5 Common Misconceptions about e-Learning
Over the years, e-learning has gained a reputation for being several things that it’s not. Here are a few mythbusters to think about before deciding whether or not online education has the credence to be just as viable as traditional education.
Students are required to self-study the material
Online class instructors are responsible for engaging their students and teaching them the subject matter. In fact, professors tend to put extra intention into the syllabus, unit organization and assignment instructions so everything is as guided as possible. It is up to the student to ask questions if something is not clear.
Employers don’t take online education seriously
Most employers take each job candidate at face value, relying on a combination of first impressions, work history and educational performance. As online education becomes more and more common, employers become less and less skeptical. These days, most online schools have the badge of approval from regional accreditation agencies.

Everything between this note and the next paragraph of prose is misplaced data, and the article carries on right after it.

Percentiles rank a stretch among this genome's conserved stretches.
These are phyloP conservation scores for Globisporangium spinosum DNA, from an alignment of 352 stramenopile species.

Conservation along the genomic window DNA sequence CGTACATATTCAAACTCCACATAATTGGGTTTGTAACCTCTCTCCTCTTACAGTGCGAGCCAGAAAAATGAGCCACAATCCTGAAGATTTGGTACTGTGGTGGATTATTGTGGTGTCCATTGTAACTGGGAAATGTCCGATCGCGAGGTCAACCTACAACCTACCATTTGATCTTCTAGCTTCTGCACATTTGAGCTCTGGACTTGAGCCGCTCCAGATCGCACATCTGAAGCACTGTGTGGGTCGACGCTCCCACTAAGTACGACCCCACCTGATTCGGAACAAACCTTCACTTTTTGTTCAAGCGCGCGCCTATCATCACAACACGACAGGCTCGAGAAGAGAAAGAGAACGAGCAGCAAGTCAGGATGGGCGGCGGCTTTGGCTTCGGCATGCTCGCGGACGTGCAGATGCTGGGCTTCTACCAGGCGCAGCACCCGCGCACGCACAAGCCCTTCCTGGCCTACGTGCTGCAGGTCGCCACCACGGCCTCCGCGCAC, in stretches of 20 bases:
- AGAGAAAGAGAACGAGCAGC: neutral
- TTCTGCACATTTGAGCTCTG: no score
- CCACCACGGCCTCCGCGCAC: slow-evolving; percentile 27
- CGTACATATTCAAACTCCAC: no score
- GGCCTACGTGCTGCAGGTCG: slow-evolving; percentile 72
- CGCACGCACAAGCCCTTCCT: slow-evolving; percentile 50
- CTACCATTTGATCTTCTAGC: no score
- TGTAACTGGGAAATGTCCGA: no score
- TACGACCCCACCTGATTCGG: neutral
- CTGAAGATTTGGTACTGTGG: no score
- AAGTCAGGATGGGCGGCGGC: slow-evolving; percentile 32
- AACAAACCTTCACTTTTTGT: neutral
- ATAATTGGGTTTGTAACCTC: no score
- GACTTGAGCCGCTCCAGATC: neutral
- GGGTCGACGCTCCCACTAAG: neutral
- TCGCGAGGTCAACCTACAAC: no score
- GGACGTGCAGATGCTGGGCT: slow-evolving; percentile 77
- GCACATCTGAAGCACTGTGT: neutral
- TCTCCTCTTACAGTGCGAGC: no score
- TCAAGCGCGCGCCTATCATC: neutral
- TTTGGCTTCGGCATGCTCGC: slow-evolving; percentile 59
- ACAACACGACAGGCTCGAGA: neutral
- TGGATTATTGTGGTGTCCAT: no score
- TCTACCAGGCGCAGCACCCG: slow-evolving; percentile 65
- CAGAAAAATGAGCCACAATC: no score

There’s no interaction with other students
Peer-to-peer learning is central in online education, from discussion forums to presenting group projects using web conferencing tools like Zoom or Skype, and engaging in peer review of different kinds. In fact, some online classes have required “log-on” times or mandatory participation in chat rooms and on discussion boards.
Cheating is more common and easier in online classes
There are services instructors use, such as ProctorU and Turnitin, to guard against cheating and plagiarism. Some instructors utilize open note and open book tests, while others might forgo exams in favor of projects or portfolios. Whatever the case, instructors and course designers make it a top priority to protect the integrity of student learning.
Financial aid cannot be obtained from e-courses
The process of applying for financial aid is the same as any other school. For example, online schools in the U.S. use the FAFSA application to determine a student’s financial aid award amount. According to a study by Learning House, 81% of online students fit the criteria of a nontraditional student, who are usually more eligible to receive financial aid.